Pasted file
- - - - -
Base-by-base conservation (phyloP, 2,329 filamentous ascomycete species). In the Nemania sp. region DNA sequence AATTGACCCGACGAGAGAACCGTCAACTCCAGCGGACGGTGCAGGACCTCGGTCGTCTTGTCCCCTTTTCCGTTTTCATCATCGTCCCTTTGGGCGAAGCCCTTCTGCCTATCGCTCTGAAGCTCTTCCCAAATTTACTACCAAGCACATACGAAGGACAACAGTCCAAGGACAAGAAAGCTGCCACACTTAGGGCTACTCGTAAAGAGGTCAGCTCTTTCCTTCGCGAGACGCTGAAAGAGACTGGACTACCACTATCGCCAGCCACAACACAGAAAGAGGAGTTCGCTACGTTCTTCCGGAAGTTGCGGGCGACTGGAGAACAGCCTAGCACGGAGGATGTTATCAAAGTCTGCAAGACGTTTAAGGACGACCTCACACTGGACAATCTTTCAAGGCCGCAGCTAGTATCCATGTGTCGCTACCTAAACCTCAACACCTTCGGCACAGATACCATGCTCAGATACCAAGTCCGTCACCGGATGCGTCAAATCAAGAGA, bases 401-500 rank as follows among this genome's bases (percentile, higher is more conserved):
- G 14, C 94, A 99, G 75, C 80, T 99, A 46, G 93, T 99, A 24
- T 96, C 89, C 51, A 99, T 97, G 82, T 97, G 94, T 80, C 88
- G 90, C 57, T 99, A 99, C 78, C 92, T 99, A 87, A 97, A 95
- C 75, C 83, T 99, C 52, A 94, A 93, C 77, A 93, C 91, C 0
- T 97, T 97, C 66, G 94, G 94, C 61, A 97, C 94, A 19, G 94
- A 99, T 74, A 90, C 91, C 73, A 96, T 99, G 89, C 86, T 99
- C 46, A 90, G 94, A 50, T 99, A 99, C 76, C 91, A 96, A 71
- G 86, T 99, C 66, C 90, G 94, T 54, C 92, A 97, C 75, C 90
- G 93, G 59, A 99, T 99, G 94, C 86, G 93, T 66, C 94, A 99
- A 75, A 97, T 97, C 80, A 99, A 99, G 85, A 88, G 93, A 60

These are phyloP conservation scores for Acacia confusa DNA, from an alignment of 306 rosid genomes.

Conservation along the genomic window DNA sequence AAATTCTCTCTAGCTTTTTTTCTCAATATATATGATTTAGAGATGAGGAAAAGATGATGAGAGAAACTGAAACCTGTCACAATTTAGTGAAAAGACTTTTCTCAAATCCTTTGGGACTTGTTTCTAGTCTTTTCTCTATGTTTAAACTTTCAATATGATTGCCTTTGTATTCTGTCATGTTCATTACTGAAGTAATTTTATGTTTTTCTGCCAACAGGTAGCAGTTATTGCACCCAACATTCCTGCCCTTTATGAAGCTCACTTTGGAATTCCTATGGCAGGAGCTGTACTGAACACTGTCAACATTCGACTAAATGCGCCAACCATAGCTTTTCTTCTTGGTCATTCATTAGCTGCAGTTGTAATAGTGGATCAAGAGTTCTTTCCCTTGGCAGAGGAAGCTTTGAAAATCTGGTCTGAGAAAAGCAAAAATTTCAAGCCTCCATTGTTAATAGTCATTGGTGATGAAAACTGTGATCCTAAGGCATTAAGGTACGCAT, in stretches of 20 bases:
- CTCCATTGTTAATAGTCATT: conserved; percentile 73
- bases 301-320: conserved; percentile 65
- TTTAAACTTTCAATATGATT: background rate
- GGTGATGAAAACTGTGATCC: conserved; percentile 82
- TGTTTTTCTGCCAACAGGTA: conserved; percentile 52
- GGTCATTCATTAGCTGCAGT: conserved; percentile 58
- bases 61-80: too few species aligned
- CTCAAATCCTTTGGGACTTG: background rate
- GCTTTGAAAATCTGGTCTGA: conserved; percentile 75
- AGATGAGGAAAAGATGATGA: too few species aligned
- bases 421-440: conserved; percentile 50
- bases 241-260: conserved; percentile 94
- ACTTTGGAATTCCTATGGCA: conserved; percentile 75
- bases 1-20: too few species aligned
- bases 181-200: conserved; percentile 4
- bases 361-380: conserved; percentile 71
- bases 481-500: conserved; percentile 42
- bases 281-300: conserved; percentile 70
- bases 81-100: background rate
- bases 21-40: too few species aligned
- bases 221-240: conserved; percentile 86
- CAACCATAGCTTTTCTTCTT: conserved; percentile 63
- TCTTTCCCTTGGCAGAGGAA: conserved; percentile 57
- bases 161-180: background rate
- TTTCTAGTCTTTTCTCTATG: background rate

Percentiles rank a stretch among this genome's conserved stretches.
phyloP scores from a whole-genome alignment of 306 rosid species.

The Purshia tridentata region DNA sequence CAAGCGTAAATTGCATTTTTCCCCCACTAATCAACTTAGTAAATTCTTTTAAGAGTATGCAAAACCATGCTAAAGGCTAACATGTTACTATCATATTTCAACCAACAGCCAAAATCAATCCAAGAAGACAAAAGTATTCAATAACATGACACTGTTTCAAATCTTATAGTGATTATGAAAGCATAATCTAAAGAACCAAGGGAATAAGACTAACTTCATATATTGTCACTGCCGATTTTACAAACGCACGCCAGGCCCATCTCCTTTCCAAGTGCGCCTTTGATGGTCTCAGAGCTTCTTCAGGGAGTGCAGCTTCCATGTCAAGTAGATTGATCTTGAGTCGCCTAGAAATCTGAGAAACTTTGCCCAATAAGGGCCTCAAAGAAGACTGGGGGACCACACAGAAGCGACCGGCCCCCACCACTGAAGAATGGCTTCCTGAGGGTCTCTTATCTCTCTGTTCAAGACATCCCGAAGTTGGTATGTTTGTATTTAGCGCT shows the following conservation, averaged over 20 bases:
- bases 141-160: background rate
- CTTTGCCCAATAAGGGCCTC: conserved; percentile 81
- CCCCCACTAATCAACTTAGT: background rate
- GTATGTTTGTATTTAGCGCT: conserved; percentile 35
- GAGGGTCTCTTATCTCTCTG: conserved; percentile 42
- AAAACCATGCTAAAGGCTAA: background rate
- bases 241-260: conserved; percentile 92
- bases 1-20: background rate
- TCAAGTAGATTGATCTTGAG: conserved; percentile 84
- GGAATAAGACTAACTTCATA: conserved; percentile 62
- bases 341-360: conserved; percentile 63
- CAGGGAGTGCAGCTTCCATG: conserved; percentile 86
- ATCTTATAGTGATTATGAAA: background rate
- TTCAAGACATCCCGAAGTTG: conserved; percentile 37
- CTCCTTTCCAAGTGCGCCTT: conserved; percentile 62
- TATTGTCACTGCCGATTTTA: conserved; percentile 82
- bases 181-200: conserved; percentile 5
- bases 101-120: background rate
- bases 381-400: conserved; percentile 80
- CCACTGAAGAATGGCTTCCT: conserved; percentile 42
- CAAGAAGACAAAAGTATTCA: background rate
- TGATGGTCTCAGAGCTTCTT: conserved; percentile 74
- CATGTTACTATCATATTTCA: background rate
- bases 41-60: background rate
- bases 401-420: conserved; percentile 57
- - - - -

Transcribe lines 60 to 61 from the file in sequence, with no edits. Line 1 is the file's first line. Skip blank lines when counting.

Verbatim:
- bases 381-400: conserved; percentile 80
- CCACTGAAGAATGGCTTCCT: conserved; percentile 42